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    Vitamin D Prevents Cold And Flu

    By Margarita Nahapetyan

    Vitamin D appears to be important for the immune system to fight against the common cold, according to the experts from the University of Colorado Denver (UC Denver) School of Medicine, Massachusetts General Hospital (MGH) and Children's Hospital Boston.

    The largest to date study suggests that people develop cold and flu not only because of a damp weather, but also because of a lack of the sunshine. Rates of sickness were even higher among people who already had chronic respiratory problems, such as asthma and emphysema.

    "The findings of our study support an important role for vitamin D in prevention of common respiratory infections, such as colds and the flu," said Adit Ginde, MD, MPH, at UC Denver Division of Emergency Medicine and a lead researcher of the study. "Individuals with common lung diseases, such as asthma or emphysema, may be particularly susceptible to respiratory infections from vitamin D deficiency."

    Researchers said that although vitamin C has been used for the prevention of common colds and other respiratory infections for many years, there is little scientific evidence to support its effectiveness. In contrast, few recent studies have found that vitamin D, mostly associated for its role in the development and maintenance of strong bones, may also play a critical role in the function of the immune system.

    Dr. Ginde and his colleagues analyzed vitamin D levels of nearly 19,000 adults and adolescents who took part in the National Health and Nutrition Examination Survey (NHANES), and were selected to represent the overall U.S. population. Blood samples were taken to measure levels of 25-hydroxyvitamin D, considered to be the optimal measure of vitamin D status. In addition, all the participants underwent physical examinations and were asked a question if they had cough, cold, or other acute illness in the past several days.

    Although no minimum vitamin D level the best for health has been established, there is a general consensus that people ought to have at least 30 nanograms per milliliter of blood - sometimes described as about 80 nanomoles per liter. At least 50 per cent of people in the new study had that minimum. Therefore, the researchers divided the NHANES participants into 3 groups: those with 30ng/ml or more, those with a big vitamin deficiency - 10ng/ml or less, and those in the middle.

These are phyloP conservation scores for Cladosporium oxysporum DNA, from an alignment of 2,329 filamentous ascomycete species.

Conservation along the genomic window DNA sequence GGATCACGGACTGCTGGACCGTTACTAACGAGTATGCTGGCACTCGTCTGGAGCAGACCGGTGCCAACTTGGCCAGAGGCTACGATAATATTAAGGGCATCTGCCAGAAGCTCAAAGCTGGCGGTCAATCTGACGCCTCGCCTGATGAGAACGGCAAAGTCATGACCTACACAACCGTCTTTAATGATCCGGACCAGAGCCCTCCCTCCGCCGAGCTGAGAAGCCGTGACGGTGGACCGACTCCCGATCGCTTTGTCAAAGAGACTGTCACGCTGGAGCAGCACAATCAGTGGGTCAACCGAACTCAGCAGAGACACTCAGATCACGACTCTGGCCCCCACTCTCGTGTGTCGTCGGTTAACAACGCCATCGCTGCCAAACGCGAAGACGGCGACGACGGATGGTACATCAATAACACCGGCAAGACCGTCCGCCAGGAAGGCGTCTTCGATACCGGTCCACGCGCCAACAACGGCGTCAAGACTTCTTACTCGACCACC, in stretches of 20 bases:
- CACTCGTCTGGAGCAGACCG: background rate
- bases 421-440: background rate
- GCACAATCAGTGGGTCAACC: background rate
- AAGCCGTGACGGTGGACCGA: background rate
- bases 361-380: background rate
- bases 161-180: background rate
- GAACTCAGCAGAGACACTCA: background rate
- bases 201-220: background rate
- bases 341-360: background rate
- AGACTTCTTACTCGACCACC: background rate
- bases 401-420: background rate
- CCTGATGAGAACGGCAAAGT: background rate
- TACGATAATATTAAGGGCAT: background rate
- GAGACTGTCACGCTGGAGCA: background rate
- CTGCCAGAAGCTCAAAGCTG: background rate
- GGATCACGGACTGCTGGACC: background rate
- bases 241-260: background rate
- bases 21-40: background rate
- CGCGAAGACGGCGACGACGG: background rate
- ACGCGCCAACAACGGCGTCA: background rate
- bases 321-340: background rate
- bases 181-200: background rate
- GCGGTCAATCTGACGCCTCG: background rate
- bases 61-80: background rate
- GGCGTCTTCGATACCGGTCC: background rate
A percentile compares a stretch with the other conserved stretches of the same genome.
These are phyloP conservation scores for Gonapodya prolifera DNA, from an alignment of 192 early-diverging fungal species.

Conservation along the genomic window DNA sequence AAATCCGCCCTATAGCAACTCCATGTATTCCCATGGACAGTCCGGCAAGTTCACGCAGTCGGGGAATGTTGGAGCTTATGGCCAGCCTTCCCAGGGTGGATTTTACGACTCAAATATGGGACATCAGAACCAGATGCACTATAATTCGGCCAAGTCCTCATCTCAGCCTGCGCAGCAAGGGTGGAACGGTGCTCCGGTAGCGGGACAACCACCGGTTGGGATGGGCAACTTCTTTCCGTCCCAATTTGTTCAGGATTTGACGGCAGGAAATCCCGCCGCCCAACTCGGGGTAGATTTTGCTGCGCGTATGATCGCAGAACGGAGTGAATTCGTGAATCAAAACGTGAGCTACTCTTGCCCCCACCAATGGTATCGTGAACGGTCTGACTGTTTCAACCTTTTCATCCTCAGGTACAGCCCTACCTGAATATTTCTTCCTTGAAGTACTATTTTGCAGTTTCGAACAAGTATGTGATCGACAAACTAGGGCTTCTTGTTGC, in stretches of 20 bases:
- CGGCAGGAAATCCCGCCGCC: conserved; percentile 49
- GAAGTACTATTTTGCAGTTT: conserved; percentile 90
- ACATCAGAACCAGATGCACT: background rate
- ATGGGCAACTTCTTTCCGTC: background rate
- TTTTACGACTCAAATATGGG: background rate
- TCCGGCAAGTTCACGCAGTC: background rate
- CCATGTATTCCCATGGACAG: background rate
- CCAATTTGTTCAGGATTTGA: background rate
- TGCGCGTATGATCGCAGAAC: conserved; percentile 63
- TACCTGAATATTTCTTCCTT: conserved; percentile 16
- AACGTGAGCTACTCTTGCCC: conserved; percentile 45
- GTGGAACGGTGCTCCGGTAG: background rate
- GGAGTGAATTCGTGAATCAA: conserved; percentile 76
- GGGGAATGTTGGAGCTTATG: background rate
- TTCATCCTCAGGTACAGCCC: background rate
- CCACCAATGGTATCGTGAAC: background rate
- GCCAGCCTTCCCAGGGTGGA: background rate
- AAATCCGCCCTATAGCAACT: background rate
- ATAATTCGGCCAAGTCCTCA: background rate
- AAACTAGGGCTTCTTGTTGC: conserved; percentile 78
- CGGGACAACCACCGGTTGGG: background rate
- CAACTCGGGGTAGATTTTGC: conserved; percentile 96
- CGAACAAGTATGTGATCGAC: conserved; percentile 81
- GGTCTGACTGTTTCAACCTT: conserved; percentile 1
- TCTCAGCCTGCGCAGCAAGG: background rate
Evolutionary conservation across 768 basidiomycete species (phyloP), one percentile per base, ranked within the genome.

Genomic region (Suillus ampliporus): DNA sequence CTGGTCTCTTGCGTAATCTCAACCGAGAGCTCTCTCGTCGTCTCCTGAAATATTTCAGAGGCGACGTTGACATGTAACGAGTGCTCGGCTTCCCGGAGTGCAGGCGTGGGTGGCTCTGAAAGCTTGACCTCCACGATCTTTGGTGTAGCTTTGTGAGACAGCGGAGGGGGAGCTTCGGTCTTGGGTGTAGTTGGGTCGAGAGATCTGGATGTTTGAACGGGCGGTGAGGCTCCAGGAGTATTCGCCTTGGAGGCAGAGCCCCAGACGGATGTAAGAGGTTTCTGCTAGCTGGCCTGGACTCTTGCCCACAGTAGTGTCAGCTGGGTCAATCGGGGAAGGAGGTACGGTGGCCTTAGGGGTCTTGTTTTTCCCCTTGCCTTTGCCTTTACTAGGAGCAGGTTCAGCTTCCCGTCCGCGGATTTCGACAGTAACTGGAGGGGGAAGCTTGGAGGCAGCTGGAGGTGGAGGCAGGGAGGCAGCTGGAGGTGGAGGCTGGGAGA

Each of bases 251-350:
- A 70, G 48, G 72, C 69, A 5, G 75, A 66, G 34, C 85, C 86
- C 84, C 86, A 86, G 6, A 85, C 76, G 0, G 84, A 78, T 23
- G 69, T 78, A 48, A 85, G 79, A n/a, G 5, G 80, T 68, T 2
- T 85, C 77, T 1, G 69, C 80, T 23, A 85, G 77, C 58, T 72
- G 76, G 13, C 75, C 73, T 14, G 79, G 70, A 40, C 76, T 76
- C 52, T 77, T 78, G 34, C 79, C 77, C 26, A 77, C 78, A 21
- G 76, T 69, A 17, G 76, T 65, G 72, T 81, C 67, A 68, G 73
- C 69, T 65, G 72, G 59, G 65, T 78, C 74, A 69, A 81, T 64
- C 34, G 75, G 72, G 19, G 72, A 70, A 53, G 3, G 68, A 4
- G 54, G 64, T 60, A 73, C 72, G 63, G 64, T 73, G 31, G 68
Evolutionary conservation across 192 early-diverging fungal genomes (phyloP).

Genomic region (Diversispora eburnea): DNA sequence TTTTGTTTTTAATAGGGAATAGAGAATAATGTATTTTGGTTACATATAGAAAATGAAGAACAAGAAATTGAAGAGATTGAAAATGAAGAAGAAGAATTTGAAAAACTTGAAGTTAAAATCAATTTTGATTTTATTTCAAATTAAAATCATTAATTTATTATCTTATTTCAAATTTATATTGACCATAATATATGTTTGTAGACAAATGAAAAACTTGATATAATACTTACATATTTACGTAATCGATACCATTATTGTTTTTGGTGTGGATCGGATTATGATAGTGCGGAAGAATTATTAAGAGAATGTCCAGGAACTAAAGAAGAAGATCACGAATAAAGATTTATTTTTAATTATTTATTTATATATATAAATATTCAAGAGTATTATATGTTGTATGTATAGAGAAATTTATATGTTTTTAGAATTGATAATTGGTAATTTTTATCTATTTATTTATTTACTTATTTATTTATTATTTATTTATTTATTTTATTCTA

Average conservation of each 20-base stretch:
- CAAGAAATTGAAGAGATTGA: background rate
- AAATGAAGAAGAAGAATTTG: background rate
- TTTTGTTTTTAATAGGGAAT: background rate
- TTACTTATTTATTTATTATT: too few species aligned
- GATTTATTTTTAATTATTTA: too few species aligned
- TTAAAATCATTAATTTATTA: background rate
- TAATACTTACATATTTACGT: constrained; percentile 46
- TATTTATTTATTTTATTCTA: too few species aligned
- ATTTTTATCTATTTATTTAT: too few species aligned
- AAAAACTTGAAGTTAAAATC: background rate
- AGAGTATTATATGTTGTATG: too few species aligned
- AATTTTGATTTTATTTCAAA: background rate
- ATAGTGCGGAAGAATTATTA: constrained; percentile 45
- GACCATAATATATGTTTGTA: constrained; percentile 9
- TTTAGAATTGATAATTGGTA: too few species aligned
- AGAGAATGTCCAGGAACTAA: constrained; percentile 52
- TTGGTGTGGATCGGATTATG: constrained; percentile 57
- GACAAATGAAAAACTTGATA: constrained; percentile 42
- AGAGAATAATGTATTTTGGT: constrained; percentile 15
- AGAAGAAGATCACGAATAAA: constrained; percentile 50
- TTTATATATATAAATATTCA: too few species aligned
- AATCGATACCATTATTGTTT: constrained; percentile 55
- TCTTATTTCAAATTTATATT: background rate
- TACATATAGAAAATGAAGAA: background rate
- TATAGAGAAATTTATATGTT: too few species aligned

The results showed that those participants who were in the group with the lowest levels of vitamin D, were 36 per cent more likely to report having a recent upper respiratory tract infection than those with higher levels of the vitamin. Risks of infection s for people in the middle group fell between those rates. The finding was consistent across all races and ages.

    The association was present in all seasons and was even stronger among participants with a history of asthma or chronic obstructive pulmonary disease (COPD), including emphysema. Among people with asthma, those who had vitamin D deficiency were 5 times more likely to catch a cold than people with healthy levels. And the risk of respiratory infection was doubled among vitamin D-deficient patients with chronic obstructive pulmonary disease compared with those patients who had normal levels of the vitamin.

    The experts concluded that the findings of the research yet need to be expanded and confirmed in clinical trials before vitamin D could be recommended to fight colds and the flu. "We are planning clinical trials to test the effectiveness of vitamin D to boost immunity and fight respiratory infection, with a focus on individuals with asthma and COPD, as well as children and older adults - groups that are at higher risk for more severe illness," Dr Ginde said. "While it is too early to make any definitive recommendations, many Americans also need more vitamin D for its bone and general health benefits. Clinicians and laypeople should stay tuned as this exciting area of research continues to expand."

    According to American Dietetic Association (ADA), vitamin D can be found foods such as canned tuna, cereals and fortified milk or juice. The body can also be triggered to naturally produce vitamin D (also known as sunshine vitamin) after an adequate exposure to sunlight.

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